The widely used anti-diabetes drug metformin not only reduces blood sugar but also has an anti-cancer effect. However, the metformin dose commonly used in the...

Im Focus: New Foldable Drone Flies through Narrow Holes in Rescue Missions

A research team from the University of Zurich has developed a new drone that can retract its propeller arms in flight and make itself small to fit through narrow gaps and holes. This is particularly useful when searching for victims of natural disasters.

Inspecting a damaged building after an earthquake or during a fire is exactly the kind of job that human rescuers would like drones to do for them. A flying...

Im Focus: Topological material switched off and on for the first time

Key advance for future topological transistors

Over the last decade, there has been much excitement about the discovery, recognised by the Nobel Prize in Physics only two years ago, that there are two types...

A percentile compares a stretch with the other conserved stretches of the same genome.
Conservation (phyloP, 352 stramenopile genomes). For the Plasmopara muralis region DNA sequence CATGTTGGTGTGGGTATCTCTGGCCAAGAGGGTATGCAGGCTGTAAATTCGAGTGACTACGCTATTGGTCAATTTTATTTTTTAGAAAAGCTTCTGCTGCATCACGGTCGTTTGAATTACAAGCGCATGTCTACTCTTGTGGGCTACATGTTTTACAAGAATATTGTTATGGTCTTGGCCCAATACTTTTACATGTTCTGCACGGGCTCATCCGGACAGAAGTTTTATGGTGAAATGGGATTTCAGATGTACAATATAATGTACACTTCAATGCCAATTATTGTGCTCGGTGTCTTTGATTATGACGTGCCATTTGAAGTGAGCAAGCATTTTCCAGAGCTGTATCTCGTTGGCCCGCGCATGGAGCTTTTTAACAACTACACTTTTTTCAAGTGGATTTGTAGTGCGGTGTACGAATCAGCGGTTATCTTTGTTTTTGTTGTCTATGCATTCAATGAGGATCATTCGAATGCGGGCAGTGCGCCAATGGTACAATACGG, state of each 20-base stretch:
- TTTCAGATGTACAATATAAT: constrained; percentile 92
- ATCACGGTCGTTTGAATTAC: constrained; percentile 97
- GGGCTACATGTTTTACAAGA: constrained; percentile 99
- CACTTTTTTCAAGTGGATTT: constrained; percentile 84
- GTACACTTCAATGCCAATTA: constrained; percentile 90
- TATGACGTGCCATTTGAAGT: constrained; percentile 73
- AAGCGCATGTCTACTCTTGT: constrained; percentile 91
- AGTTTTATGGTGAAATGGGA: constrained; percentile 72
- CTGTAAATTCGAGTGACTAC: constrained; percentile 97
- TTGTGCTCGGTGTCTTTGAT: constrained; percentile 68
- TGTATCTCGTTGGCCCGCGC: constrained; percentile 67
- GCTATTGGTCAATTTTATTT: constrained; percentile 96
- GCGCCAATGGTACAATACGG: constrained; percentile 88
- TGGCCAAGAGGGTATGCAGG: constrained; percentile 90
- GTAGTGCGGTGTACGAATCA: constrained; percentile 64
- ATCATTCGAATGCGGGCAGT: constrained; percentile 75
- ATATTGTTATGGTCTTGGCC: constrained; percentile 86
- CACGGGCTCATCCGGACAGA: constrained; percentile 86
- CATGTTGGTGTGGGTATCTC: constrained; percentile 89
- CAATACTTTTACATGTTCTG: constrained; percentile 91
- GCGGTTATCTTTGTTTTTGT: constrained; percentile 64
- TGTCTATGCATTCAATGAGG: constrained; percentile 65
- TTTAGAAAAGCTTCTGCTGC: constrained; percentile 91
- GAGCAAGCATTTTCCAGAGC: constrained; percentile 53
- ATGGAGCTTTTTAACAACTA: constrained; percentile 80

Im Focus: Researchers develop method to transfer entire 2D circuits to any smooth surface

What if a sensor sensing a thing could be part of the thing itself? Rice University engineers believe they have a two-dimensional solution to do just that.

Rice engineers led by materials scientists Pulickel Ajayan and Jun Lou have developed a method to make atom-flat sensors that seamlessly integrate with devices...

Im Focus: Three components on one chip

Scientists at the University of Stuttgart and the Karlsruhe Institute of Technology (KIT) succeed in important further development on the way to quantum Computers.

Quantum computers one day should be able to solve certain computing problems much faster than a classical computer. One of the most promising approaches is...

All Focus news of the innovation-report >>>

Anzeige

Anzeige

VideoLinks
Industry & Economy
Event News

ICTM Conference 2019: Digitization emerges as an engineering trend for turbomachinery construction

12.12.2018 | Event News

New Plastics Economy Investor Forum - Meeting Point for Innovations

10.12.2018 | Event News

EGU 2019 meeting: Media registration now open

06.12.2018 | Event News

 
Latest News

New discoveries predict ability to forecast dementia from single molecule

12.12.2018 | Health and Medicine

CCNY-Yale researchers make shape shifting cell breakthrough

12.12.2018 | Physics and Astronomy

Pain: Perception and motor impulses arise in the brain independently of one another

12.12.2018 | Health and Medicine

VideoLinks
Science & Research
Overview of more VideoLinks >>>